Labor stuns LNP with massive swing
Annastacia Palaszczuk is on track to win a historic third term as early results suggest Labor would hold on in the regions and steal precious seats from the LNP in the southeast.
But her former deputy premier Jackie Trad has been swept out of parliament by a Greens surge in South Brisbane, pushed on by LNP preferences flowing to the minor party.
Labor has the best of the early returns, recording swings towards them in some of their key targets of Currumbin and Burleigh on the Gold Coast, Caloundra on the Sunshine Coast and Pumicestone and Hervey Bay, north of Brisbane.
Across the state Labor has picked up a 4.9 per cent swing.
They are also defending well in some of their more vulnerable electorates of Barron River, in Cairns, Mundingburra in Townsville and Mansfield and Aspley in Brisbane.
Two more marginal seats in Townsville - Thurungowa and Townsville - were still on a knife's edge.
And the LNP is recording swings across the southeast corner that could end Deb Frecklington's leadership of the conservative party.
But the adding of postal votes counts are swinging results, including in McConnell where the addition of a few thousand postal votes swung the Greens candidate from first place to third, with the LNP sliding into first.
In that scenario, Greens preferences would push defending Labor MP and Education Minister Grace Grace to first place and back into parliament.
LNP sources suggested similar swings would happen in other seats with the additional of postal votes, including Clayfield where former leader Tim Nicholls appeared in trouble early on.
The Greens have retained Maiwar, held by Michael Berkman as they prepare to welcome South Brisbane's Amy MacMahon to their team.
They were also hopeful in Cooper, where early counts had Green Katinka Winston-Allom ahead of the ALP's Jonty Bush, who is contesting the seat being vacated by Tourism Minister Kate Jones.
But by 8pm, Ms Winston-Allom had dropped back to third place.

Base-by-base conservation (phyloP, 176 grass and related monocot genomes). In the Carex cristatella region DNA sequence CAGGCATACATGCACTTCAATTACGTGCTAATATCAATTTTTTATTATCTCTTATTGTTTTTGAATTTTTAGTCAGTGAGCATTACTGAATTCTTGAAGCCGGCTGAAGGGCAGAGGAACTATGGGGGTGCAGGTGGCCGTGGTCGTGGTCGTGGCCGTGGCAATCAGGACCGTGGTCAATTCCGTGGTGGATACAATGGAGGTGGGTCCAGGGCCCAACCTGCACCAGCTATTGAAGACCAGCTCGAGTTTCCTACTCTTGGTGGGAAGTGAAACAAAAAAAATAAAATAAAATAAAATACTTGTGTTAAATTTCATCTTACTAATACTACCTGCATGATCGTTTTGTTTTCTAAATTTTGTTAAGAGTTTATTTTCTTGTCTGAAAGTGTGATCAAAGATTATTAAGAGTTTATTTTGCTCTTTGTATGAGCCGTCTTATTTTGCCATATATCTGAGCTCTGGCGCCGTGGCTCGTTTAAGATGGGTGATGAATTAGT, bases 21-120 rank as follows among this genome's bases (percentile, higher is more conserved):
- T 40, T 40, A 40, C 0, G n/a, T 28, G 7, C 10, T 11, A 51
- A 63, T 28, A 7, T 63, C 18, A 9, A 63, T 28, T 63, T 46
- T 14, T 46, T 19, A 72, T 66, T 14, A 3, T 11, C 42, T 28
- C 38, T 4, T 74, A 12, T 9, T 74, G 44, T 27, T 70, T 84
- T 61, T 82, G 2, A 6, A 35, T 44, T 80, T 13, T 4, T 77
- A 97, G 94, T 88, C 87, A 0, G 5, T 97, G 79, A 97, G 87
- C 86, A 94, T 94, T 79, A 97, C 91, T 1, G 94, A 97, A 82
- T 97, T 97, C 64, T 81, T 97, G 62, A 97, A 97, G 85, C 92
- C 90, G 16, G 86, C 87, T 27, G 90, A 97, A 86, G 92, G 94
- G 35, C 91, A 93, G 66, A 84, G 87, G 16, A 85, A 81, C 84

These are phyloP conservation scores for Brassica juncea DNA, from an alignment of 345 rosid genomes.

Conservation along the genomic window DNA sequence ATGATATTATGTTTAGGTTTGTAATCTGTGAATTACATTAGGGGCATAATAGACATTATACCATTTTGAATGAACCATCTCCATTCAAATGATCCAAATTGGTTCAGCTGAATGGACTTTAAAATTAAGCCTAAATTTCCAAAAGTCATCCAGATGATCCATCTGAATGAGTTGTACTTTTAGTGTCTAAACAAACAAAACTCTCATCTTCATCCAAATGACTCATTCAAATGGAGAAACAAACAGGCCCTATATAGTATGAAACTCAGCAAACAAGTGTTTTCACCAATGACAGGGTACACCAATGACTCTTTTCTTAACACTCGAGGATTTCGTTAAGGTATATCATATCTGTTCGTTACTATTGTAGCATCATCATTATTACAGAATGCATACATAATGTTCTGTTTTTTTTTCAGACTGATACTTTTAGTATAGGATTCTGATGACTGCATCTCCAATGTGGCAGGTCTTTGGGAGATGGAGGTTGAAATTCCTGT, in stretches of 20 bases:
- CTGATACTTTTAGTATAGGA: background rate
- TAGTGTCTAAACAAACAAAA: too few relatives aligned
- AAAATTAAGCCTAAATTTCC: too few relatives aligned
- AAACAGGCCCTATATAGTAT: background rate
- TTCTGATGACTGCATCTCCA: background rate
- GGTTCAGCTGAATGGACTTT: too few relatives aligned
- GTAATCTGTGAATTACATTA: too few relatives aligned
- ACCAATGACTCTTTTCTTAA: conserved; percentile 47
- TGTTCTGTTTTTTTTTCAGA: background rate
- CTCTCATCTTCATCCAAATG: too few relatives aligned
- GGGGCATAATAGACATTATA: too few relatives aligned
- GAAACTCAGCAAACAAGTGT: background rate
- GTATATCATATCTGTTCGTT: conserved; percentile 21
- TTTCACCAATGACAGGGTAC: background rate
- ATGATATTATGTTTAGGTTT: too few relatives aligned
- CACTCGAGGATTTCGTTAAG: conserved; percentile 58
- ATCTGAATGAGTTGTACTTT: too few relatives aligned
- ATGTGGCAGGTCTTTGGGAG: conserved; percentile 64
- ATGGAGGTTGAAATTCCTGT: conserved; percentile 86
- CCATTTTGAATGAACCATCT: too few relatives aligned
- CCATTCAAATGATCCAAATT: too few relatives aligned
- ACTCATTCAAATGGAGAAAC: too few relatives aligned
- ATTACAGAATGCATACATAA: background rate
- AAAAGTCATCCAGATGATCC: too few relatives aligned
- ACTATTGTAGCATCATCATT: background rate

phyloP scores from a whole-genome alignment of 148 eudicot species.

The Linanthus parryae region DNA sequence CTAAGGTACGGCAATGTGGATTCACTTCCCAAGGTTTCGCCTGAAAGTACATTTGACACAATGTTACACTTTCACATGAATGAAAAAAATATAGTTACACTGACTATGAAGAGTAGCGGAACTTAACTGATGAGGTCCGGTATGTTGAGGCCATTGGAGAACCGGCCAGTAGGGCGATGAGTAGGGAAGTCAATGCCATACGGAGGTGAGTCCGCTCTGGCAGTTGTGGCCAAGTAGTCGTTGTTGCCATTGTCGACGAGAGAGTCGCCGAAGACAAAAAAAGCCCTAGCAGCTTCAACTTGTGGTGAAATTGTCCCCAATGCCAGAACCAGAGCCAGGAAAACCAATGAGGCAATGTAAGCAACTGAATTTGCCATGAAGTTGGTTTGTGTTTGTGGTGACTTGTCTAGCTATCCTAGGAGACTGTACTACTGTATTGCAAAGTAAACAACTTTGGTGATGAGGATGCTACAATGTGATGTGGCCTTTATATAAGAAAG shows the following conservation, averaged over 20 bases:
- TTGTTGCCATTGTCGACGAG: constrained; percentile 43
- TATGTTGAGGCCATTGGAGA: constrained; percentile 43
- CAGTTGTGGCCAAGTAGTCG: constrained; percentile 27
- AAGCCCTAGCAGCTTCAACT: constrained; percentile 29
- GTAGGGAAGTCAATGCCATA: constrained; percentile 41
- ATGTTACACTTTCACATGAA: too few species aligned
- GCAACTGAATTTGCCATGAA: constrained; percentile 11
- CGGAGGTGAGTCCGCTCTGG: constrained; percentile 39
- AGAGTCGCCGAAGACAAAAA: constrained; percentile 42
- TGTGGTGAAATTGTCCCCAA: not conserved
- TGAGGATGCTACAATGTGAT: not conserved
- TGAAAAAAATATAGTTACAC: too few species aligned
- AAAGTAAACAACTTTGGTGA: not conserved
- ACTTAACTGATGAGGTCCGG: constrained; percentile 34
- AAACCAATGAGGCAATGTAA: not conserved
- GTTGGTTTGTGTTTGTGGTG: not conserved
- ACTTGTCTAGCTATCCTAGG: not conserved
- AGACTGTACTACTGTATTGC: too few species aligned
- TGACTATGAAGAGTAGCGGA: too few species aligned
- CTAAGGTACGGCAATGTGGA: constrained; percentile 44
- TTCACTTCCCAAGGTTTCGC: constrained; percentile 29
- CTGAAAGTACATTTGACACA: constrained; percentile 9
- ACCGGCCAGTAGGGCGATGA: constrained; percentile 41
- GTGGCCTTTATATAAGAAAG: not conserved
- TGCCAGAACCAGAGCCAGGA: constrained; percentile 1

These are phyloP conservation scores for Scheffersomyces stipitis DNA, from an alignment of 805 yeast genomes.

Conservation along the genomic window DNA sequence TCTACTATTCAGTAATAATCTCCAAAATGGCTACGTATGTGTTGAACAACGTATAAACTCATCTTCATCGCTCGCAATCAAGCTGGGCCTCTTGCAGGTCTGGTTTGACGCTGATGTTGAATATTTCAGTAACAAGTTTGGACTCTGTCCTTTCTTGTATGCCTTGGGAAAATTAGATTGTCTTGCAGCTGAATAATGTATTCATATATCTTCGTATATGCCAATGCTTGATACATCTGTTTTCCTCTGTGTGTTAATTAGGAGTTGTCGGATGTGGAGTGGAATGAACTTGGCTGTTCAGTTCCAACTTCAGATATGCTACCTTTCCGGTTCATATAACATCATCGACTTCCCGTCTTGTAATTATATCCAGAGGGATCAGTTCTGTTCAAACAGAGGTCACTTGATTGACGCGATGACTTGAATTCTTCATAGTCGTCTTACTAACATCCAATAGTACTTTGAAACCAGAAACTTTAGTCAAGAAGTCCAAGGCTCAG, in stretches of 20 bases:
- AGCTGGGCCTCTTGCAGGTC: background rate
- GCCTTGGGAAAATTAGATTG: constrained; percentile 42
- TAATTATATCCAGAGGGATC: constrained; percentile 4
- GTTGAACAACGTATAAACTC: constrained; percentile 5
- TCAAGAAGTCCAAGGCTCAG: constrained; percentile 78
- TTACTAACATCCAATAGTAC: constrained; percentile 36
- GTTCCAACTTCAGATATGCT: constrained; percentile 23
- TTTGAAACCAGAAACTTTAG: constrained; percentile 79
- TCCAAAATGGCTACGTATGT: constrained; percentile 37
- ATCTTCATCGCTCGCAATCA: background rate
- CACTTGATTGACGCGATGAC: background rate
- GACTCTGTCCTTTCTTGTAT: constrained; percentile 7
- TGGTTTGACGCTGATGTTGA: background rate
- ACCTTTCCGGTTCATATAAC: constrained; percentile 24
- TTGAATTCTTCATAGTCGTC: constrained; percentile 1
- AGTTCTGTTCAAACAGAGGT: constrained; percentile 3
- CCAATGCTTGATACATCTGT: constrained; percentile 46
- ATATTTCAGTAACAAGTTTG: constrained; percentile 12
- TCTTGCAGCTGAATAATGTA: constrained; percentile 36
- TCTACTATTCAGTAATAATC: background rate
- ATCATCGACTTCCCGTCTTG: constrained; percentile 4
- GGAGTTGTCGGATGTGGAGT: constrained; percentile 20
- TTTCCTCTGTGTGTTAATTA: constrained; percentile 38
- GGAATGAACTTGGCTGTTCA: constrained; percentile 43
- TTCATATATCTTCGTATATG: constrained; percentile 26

2020 QLD state election results
- LNP 0
- ALP 0
- ONP 0
- UAP 0
- KAP 0
- OTH 0
- GRN 0
As the One Nation vote collapsed across the state, the minor party has retained its central Queensland seat of Mirani.
But Katter's Australian Party could pick up a third seat from Labor in Cook, north of Cairns, being contested by star candidate and former nurse Tanika Parker.
Party faithful at Labor's camp seemed quietly confident as votes indicated Labor was set for a majority as attendees began arriving at the The Blue Fin Fishing Club in Inala, for their election after-party.
The LNP party at the Emporium Hotel is very low key, with very few attendees due to coronavirus restrictions.
But attendees, including Ms Frecklington's children, still appeared hopeful at 8pm.
The surprise results came after Ms Palaszczuk spent the day visiting polling booths across Brisbane while LNP Leader Deb Frecklington launched a last-minute blitz for marginal Townsville seats, even voting in the north Queensland city.
The Premier visited Aspley, held by Labor by 1.17 per cent, before voting in her own safe seat of Inala where she was confronted by a heckler who shouted about job losses and border closures.
Ms Palaszczuk fired back, saying that was "exactly what the LNP want".
As the pair walked away, her friend and Labor Oxley MP Milton Dick shouted: "That's what the LNP are campaigning on today."
The heckler shouted back to Mr Dick: "Don't bully me, bully boy!"
But Ms Frecklington defied tradition of casting her vote in her own electorate of Nanango and instead voted in the seat of Mundingburra - one of three Townsville seats Labor worried they could lose.
It follows a COVID-flavoured campaign trail in which Ms Palaszczuk pleaded for Queenslanders to choose "stability" over the "chaos and unproven" LNP led by Ms Frecklington who had previously called for borders to open before the Victorian second wave.
Labor had also launched a "Mediscare-type" scare campaign in which they accused the LNP of secretly plotting to sack 30,000 public servants to pay for their election promises.
Treasurer Cameron Dick announced Labor's election promises would be paid for through $4 billion in borrowing.
But his costings also revealed more than $1 billion dollars worth of savings will have to be made from Queensland Health for Labor to afford its signature health policy to hire an extra 9000 doctors, nurses and health staff.
Ms Frecklington led a more positive campaign in which she spoke of her "bold, ambitious" plan for Queensland to turn it back into an economic powerhouse through projects like the New Bradfield Scheme and four-laning the Bruce Highway.
But her would-be treasurer Tim Mander's costings only allocated $20 million in funds for the visionary project as he announced an LNP government would strip $750m from the public service - with Queensland Health immune - and extend a non-frontline public servant hiring freeze by six-months.
And he admitted he would borrow $1.7 billion of the money Labor was planning to borrow, even after labelling Labor's borrowings a "debt-funded election slush fund".
She seized on Queensland high unemployment rate - chronically high since the Palaszczuk Government's 2015 election and currently the highest in the country, even behind Victoria and nominated a 5 per cent unemployment rate to work towards in power in the COVID recovery.
Ms Palaszczuk refused to nominate a jobs goal for herself.
Originally published as Labor stuns LNP with massive swing